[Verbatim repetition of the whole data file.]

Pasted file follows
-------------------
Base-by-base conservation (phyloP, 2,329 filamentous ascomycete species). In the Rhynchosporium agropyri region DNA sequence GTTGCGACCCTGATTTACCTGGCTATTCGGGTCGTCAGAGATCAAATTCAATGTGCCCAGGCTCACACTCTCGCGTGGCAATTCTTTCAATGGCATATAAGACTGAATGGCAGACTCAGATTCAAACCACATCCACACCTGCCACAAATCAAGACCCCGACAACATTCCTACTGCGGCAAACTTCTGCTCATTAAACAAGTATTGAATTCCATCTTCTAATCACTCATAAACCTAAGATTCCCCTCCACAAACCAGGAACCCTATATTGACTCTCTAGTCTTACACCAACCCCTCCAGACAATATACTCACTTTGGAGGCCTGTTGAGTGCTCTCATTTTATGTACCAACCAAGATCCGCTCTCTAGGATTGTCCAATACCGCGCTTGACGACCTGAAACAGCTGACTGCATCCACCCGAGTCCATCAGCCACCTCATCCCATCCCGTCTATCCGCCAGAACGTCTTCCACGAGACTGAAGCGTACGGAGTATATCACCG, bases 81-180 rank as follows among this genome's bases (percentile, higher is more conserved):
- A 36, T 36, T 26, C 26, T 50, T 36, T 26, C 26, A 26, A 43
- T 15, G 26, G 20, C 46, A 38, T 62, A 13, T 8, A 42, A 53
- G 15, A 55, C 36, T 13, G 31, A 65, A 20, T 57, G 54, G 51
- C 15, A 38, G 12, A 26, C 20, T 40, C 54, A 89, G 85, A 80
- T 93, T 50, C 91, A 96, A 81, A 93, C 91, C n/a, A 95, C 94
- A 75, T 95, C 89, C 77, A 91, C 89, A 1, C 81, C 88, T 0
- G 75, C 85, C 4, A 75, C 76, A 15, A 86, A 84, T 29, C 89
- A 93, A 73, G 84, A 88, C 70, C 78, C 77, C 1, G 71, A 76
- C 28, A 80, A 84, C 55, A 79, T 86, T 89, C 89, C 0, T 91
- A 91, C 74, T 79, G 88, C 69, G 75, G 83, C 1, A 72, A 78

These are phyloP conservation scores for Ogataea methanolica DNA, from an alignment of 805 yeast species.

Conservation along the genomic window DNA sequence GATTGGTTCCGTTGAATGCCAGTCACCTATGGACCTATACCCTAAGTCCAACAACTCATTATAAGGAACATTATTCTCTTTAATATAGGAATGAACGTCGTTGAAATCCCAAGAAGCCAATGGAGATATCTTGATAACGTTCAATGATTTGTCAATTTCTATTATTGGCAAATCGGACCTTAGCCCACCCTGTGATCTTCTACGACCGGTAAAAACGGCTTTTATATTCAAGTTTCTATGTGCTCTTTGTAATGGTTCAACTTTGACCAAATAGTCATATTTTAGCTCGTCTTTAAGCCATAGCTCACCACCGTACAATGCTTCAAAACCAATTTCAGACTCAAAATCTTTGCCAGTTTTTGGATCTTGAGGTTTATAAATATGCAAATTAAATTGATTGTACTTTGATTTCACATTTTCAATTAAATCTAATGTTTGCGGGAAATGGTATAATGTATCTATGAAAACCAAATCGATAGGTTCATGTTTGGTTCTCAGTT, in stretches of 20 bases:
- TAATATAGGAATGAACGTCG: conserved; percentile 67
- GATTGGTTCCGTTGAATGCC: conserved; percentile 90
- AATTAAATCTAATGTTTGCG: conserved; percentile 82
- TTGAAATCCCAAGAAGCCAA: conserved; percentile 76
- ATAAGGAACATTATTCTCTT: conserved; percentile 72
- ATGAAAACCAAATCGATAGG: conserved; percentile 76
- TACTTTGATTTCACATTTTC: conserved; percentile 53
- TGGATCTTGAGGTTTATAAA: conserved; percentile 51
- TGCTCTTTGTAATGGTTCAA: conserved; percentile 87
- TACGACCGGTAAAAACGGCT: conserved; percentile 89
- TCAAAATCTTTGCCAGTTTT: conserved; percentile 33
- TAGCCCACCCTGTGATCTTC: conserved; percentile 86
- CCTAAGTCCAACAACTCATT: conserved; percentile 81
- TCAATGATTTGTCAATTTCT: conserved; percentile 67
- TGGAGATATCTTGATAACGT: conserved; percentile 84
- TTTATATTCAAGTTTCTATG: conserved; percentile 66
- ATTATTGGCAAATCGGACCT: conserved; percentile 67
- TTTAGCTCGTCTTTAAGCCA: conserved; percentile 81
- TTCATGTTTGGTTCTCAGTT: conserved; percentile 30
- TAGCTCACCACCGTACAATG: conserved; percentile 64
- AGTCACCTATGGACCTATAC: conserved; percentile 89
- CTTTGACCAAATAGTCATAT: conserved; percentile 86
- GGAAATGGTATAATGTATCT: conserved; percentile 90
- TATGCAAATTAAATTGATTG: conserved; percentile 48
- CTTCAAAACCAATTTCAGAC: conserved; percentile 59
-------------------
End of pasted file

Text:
Base-by-base conservation (phyloP, 2,329 filamentous ascomycete species). In the Rhynchosporium agropyri region DNA sequence GTTGCGACCCTGATTTACCTGGCTATTCGGGTCGTCAGAGATCAAATTCAATGTGCCCAGGCTCACACTCTCGCGTGGCAATTCTTTCAATGGCATATAAGACTGAATGGCAGACTCAGATTCAAACCACATCCACACCTGCCACAAATCAAGACCCCGACAACATTCCTACTGCGGCAAACTTCTGCTCATTAAACAAGTATTGAATTCCATCTTCTAATCACTCATAAACCTAAGATTCCCCTCCACAAACCAGGAACCCTATATTGACTCTCTAGTCTTACACCAACCCCTCCAGACAATATACTCACTTTGGAGGCCTGTTGAGTGCTCTCATTTTATGTACCAACCAAGATCCGCTCTCTAGGATTGTCCAATACCGCGCTTGACGACCTGAAACAGCTGACTGCATCCACCCGAGTCCATCAGCCACCTCATCCCATCCCGTCTATCCGCCAGAACGTCTTCCACGAGACTGAAGCGTACGGAGTATATCACCG, bases 81-180 rank as follows among this genome's bases (percentile, higher is more conserved):
- A 36, T 36, T 26, C 26, T 50, T 36, T 26, C 26, A 26, A 43
- T 15, G 26, G 20, C 46, A 38, T 62, A 13, T 8, A 42, A 53
- G 15, A 55, C 36, T 13, G 31, A 65, A 20, T 57, G 54, G 51
- C 15, A 38, G 12, A 26, C 20, T 40, C 54, A 89, G 85, A 80
- T 93, T 50, C 91, A 96, A 81, A 93, C 91, C n/a, A 95, C 94
- A 75, T 95, C 89, C 77, A 91, C 89, A 1, C 81, C 88, T 0
- G 75, C 85, C 4, A 75, C 76, A 15, A 86, A 84, T 29, C 89
- A 93, A 73, G 84, A 88, C 70, C 78, C 77, C 1, G 71, A 76
- C 28, A 80, A 84, C 55, A 79, T 86, T 89, C 89, C 0, T 91
- A 91, C 74, T 79, G 88, C 69, G 75, G 83, C 1, A 72, A 78

These are phyloP conservation scores for Ogataea methanolica DNA, from an alignment of 805 yeast species.

Conservation along the genomic window DNA sequence GATTGGTTCCGTTGAATGCCAGTCACCTATGGACCTATACCCTAAGTCCAACAACTCATTATAAGGAACATTATTCTCTTTAATATAGGAATGAACGTCGTTGAAATCCCAAGAAGCCAATGGAGATATCTTGATAACGTTCAATGATTTGTCAATTTCTATTATTGGCAAATCGGACCTTAGCCCACCCTGTGATCTTCTACGACCGGTAAAAACGGCTTTTATATTCAAGTTTCTATGTGCTCTTTGTAATGGTTCAACTTTGACCAAATAGTCATATTTTAGCTCGTCTTTAAGCCATAGCTCACCACCGTACAATGCTTCAAAACCAATTTCAGACTCAAAATCTTTGCCAGTTTTTGGATCTTGAGGTTTATAAATATGCAAATTAAATTGATTGTACTTTGATTTCACATTTTCAATTAAATCTAATGTTTGCGGGAAATGGTATAATGTATCTATGAAAACCAAATCGATAGGTTCATGTTTGGTTCTCAGTT, in stretches of 20 bases:
- TAATATAGGAATGAACGTCG: conserved; percentile 67
- GATTGGTTCCGTTGAATGCC: conserved; percentile 90
- AATTAAATCTAATGTTTGCG: conserved; percentile 82
- TTGAAATCCCAAGAAGCCAA: conserved; percentile 76
- ATAAGGAACATTATTCTCTT: conserved; percentile 72
- ATGAAAACCAAATCGATAGG: conserved; percentile 76
- TACTTTGATTTCACATTTTC: conserved; percentile 53
- TGGATCTTGAGGTTTATAAA: conserved; percentile 51
- TGCTCTTTGTAATGGTTCAA: conserved; percentile 87
- TACGACCGGTAAAAACGGCT: conserved; percentile 89
- TCAAAATCTTTGCCAGTTTT: conserved; percentile 33
- TAGCCCACCCTGTGATCTTC: conserved; percentile 86
- CCTAAGTCCAACAACTCATT: conserved; percentile 81
- TCAATGATTTGTCAATTTCT: conserved; percentile 67
- TGGAGATATCTTGATAACGT: conserved; percentile 84
- TTTATATTCAAGTTTCTATG: conserved; percentile 66
- ATTATTGGCAAATCGGACCT: conserved; percentile 67
- TTTAGCTCGTCTTTAAGCCA: conserved; percentile 81
- TTCATGTTTGGTTCTCAGTT: conserved; percentile 30
- TAGCTCACCACCGTACAATG: conserved; percentile 64
- AGTCACCTATGGACCTATAC: conserved; percentile 89
- CTTTGACCAAATAGTCATAT: conserved; percentile 86
- GGAAATGGTATAATGTATCT: conserved; percentile 90
- TATGCAAATTAAATTGATTG: conserved; percentile 48
- CTTCAAAACCAATTTCAGAC: conserved; percentile 59